Where’s the rain? El Nino hasn’t been delivering it; slight chance Monday for that to change
Phoenix enjoys winter heat wave
PHOENIX (AP) — Winter in Phoenix has been looking a lot like summer.
Since February, a heat wave has been breaking records right and left. Instead of sitting outside on a balmy day, visitors in town for spring training baseball games are reclining in sweat-drenched clothes.
David Tuason, of South Pasadena, California, took a break from a business conference to watch the Arizona Diamondbacks and the Colorado Rockies practice. He knew outside would be warm — just not this warm.
“It was like noon when I played hooky for an hour, and I was sweating like crazy in my suit. I had sweat patches on my light blue dress shirt,” Tuason said. “I stayed in my car and blasted the air conditioning to dry off before I went back to the meeting.”
It will only get hotter before it gets better. The high temperature in Phoenix on Friday reached 88 degrees, tying the record. The high for Thursday was 91, tying a record set in 1921. The average high around this time is in the mid-70s, according to the National Weather Service in Phoenix.
“We’re literally very, very above normal,” meteorologist Bianca Hernandez said.
In February, a daily high temperature record was broken six times. There were also two days where the low temperature for the day reached a record high of 59 degrees.
Tuason brought his wife and 16-month-old son to see the San Francisco Giants play the Los Angeles Angels in Scottsdale on Wednesday. The couple had anticipated temperatures in the 70s or even 80 degrees.
“We didn’t expect 91. That’s for sure,” Tuason said. “So we were going to the shade in the outfield even though our seats were behind home plate. We were walking around in the shade just to cool off.”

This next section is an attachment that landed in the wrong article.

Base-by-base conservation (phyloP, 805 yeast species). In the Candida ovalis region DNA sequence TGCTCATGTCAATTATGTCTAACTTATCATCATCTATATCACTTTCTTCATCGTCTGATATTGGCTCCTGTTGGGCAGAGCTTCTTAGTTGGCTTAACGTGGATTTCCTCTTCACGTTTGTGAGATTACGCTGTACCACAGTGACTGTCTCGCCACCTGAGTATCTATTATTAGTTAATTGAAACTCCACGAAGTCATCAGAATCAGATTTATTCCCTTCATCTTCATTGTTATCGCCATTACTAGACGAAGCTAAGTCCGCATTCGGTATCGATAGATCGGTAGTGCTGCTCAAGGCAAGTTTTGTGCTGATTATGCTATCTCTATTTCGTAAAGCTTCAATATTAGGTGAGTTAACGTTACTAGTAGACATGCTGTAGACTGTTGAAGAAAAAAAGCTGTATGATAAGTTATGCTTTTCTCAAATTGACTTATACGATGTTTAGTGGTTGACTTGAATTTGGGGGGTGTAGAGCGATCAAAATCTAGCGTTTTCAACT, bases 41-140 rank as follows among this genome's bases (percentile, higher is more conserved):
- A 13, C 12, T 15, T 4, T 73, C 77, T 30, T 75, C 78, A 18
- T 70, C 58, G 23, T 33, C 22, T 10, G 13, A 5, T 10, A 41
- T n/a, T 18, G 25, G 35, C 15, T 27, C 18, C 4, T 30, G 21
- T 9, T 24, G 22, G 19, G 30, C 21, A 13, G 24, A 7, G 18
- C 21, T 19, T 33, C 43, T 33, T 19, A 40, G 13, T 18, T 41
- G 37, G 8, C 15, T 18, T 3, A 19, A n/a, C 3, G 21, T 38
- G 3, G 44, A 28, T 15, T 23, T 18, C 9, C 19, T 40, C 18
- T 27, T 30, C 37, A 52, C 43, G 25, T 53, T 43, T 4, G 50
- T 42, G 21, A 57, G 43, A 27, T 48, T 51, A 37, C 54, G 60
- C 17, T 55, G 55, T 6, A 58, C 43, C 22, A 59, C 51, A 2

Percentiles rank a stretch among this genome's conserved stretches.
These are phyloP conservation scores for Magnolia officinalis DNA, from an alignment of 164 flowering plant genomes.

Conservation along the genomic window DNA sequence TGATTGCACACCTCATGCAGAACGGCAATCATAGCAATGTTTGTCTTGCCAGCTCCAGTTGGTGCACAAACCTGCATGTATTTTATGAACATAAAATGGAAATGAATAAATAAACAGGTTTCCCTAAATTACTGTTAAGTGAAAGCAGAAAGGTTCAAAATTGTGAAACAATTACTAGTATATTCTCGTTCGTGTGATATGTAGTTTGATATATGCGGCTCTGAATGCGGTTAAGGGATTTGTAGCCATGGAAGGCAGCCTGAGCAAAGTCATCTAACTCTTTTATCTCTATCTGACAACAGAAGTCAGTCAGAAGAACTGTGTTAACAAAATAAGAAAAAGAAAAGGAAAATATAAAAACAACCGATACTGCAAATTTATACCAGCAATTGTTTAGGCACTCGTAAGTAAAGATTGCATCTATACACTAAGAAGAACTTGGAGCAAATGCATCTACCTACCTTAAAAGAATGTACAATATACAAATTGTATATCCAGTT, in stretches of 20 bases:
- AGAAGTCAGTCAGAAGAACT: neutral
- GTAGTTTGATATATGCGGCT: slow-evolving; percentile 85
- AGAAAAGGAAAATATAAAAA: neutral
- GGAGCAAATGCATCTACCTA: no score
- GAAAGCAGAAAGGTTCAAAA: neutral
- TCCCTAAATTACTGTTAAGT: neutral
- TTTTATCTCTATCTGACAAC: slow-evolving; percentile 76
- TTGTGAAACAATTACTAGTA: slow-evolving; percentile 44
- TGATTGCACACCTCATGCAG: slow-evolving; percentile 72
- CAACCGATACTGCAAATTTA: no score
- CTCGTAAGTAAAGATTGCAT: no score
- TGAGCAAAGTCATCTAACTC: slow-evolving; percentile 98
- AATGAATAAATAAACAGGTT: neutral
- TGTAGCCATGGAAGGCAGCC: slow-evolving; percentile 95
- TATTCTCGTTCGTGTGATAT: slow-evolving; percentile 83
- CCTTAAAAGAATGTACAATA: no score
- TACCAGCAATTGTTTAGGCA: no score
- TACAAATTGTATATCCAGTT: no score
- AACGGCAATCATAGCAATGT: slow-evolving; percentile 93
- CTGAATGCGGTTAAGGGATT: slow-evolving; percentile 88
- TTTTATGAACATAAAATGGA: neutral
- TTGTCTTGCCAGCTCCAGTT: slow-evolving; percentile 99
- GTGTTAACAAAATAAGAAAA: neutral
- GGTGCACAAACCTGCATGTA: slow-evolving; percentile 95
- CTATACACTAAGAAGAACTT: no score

The warm conditions during the past month are thanks to different high-pressure systems that have been hovering over the Southwest, Hernandez said. The high pressure creates a warm air mass high up in the atmosphere.
“Literally, it’s just circulating all this warm air. We aren’t going to be able to cool down a lot,” Hernandez said.
The heat has nothing to do with the weather patterns of El Nino. While El Nino can tilt the odds toward wetter weather, it’s not a guarantee. Phoenix sees less than an inch of rain on average in February, meteorologist Mark O’Malley said. But there was zero precipitation last month — only the seventh time in recorded history.
“In 2014, we went with no rain in the month of February,” O’Malley said. “It’s not completely unusual, but it’s not normal either.”
PRESCOTT – Meteorologists predicted a strong El Nino effect this winter, one that could help reverse the long-standing drought, but so far, we haven’t seen much rain.
Where did it go?
Let’s recap. The National Oceanic and Atmospheric Administration defines El Nino like this: “The term El Nino refers to the large-scale ocean-atmosphere climate interaction linked to a periodic warming in sea surface temperatures across the central and east-central Equatorial Pacific.”
Note that the definition does not include any mention of rain. That part is an effect forecasters predict will occur.
“(El Nino is) still going on. It’s still strong,” National Weather Service meteorologist Cory Mottice said. “It’s pretty typical to get dry spells at El Nino. This one is a little longer than normal.”
But, he added, the expectation for an El Nino year is that rain and snow will likely be higher than usual over the course of the whole winter season.
“As far as the precipitation goes, many areas across northern Arizona are still above normal on precipitation for the season,” he said. “Even though it’s been dry here, it’s been wetter than average.
Still, there’s hope on the horizon. Mottice said the weather pattern is likely to change tomorrow into Monday, and that could signal the return of rain and snow to Arizona.
“It looks like it’s finally going to happen. What that means is … we’re going to start seeing more frequent storms.”
Follow Scott Orr on Twitter @AZNewsguy. Call him at 928-445-3333, ext. 2038, or 928-642-7705.